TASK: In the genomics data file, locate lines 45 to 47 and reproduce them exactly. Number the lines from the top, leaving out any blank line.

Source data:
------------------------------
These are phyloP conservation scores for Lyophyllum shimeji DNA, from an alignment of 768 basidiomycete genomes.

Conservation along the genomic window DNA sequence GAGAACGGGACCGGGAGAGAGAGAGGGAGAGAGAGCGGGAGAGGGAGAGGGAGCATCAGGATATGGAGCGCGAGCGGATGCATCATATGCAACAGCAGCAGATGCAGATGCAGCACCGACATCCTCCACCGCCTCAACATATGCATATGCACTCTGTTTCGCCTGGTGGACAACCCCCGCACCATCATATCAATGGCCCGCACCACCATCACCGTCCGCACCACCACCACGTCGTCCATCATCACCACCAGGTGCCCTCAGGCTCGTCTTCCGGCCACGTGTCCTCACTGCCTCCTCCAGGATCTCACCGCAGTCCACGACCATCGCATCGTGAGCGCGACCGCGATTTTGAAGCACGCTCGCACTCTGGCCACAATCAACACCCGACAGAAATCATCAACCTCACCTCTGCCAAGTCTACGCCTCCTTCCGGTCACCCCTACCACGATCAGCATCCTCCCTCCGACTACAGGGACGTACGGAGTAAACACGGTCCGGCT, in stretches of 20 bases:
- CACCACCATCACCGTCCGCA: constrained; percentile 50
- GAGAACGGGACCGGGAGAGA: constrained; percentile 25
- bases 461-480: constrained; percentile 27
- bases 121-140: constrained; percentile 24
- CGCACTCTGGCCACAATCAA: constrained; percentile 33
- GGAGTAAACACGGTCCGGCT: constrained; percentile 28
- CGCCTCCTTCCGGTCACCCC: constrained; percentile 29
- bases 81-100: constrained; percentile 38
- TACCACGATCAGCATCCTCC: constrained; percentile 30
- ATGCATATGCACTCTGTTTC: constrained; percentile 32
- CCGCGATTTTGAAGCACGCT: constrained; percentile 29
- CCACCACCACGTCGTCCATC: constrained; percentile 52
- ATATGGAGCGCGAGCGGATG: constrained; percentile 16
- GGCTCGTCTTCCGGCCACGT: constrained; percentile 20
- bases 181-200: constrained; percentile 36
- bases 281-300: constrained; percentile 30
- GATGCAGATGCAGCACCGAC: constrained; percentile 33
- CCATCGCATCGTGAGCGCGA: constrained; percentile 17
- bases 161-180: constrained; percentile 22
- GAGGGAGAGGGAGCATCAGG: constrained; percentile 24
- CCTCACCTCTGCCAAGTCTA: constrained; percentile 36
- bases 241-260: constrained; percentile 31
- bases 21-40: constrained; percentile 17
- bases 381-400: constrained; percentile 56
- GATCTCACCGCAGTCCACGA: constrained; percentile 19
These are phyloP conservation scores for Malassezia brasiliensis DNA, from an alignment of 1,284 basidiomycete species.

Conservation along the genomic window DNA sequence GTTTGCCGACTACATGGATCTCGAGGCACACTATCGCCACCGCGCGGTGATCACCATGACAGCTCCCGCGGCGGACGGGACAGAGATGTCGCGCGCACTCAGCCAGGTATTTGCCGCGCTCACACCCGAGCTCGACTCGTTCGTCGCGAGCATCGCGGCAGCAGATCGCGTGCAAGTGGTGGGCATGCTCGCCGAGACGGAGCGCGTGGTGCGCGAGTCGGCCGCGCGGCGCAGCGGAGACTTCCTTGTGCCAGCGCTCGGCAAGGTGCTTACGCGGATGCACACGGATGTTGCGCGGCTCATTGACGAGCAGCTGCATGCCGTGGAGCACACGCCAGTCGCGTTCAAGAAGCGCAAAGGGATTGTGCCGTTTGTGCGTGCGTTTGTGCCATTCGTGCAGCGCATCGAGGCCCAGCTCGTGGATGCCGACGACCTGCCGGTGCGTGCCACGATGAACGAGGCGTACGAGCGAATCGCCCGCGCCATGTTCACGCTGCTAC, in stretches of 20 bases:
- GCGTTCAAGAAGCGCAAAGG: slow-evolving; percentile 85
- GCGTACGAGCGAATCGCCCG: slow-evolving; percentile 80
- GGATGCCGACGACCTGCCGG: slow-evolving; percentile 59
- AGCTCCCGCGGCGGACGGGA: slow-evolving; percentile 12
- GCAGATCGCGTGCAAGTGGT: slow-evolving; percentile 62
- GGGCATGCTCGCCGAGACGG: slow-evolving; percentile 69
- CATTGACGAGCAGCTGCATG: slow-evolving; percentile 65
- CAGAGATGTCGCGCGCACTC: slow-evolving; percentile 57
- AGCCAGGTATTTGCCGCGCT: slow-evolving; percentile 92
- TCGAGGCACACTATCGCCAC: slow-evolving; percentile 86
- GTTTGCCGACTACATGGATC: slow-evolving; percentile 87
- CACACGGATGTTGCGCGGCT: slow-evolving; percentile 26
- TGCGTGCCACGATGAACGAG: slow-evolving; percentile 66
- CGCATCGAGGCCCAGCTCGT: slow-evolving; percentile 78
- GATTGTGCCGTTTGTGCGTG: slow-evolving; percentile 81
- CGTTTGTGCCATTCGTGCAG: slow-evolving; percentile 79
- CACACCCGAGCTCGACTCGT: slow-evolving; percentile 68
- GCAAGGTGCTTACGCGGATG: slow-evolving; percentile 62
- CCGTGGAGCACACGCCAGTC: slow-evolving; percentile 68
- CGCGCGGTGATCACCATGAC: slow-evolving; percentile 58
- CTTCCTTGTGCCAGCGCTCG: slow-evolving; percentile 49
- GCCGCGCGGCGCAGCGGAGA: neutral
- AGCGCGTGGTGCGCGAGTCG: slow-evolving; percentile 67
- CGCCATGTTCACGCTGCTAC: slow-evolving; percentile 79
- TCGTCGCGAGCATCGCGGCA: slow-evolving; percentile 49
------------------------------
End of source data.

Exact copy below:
- CGTTTGTGCCATTCGTGCAG: slow-evolving; percentile 79
- CACACCCGAGCTCGACTCGT: slow-evolving; percentile 68
- GCAAGGTGCTTACGCGGATG: slow-evolving; percentile 62